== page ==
A restless soul

A few days after returning to England, I was asked if I was a restless soul.  I am still trying to work this one out.  Of course, in many ways the return to family and familiarity is welcome.  A bed that I can starfish in, belongings beyond the cycle bags, knowing what is round the next corner and the low beamed warmth of the local pub are all small pleasures that I am really enjoying.  Conversations don’t need to start with where I’m from, what I’m doing and where I’m going.  

With it’s splash of russet colours, this time of year has been kind to me and whilst I am hibernating in rural rolling Sussex, I have the joy of waking to misty mornings and the subtle kaleidoscopic graffiti over the landscape as if spray painted by Autumn.  To get my fix of the unknown there are doorstep discoveries of paths never previously explored, viewpoints unseen and all within a few hundred metres of the farm where I grew up. The same eyes, a fresh perspective. 

On the other hand, I miss the simplicity of life on the road.  Eat, cycle, sleep, repeat.  I miss the luxury of being outside in the elements all day with few distractions other than pot holes and lorries.  And I miss that sense of unassailable freedom and fitness that 8 hours in the saddle gives. 

I’ve been dislocated from a world of news bearing stories that upon return seem increasingly sad and hopeless.  Two jungles burnt – one accelerating our chance to turn back the clock on climate change and the second causing a dispersal of shattered dreams of a better life.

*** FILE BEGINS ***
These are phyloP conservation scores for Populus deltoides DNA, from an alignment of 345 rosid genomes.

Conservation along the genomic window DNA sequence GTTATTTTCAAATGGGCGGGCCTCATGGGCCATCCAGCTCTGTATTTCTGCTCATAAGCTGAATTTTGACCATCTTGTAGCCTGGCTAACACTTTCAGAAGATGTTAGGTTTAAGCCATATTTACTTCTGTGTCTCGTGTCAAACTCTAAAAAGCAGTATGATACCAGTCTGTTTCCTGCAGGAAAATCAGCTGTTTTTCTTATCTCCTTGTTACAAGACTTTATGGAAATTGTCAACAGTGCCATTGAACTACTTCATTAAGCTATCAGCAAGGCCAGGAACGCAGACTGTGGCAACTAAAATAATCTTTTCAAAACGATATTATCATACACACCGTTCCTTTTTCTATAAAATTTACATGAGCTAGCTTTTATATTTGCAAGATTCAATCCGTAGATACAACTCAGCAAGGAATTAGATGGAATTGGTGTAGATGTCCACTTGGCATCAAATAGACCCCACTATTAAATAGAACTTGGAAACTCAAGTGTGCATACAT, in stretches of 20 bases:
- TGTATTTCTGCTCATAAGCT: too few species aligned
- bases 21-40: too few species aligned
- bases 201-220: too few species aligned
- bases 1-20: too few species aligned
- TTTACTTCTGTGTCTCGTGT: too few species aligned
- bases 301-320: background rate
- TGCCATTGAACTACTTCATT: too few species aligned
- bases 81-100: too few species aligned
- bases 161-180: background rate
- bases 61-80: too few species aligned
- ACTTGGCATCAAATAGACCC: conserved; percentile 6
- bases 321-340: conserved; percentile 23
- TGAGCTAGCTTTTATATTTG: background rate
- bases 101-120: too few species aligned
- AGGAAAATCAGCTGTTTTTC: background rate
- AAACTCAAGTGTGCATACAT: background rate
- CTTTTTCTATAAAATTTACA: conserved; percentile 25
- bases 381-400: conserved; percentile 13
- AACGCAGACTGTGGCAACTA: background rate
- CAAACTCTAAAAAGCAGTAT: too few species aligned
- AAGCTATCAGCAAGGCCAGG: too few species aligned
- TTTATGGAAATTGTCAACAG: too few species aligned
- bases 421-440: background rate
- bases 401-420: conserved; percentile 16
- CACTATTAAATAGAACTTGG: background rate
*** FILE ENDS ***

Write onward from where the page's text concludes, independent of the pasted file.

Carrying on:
It is too soon to determine the repercussions, other than a desire to lead a life less ordinary. And so this restless soul will be making its way to one of those smoke filled jungles to try and assuage the collective guilt of many in our shameful politicians to handle young lives seeking hope.  We are global citizens. 

A few days after my return I reached my target of £8,000 through the generosity of so many and  I may even get to £10,000 – thank you so much to everyone who has supported them ..and me.  I couldn’t have imagined in my wildest dreams that this would be possible.    Thank you from the bottom of my heart and on behalf of all the people you are helping.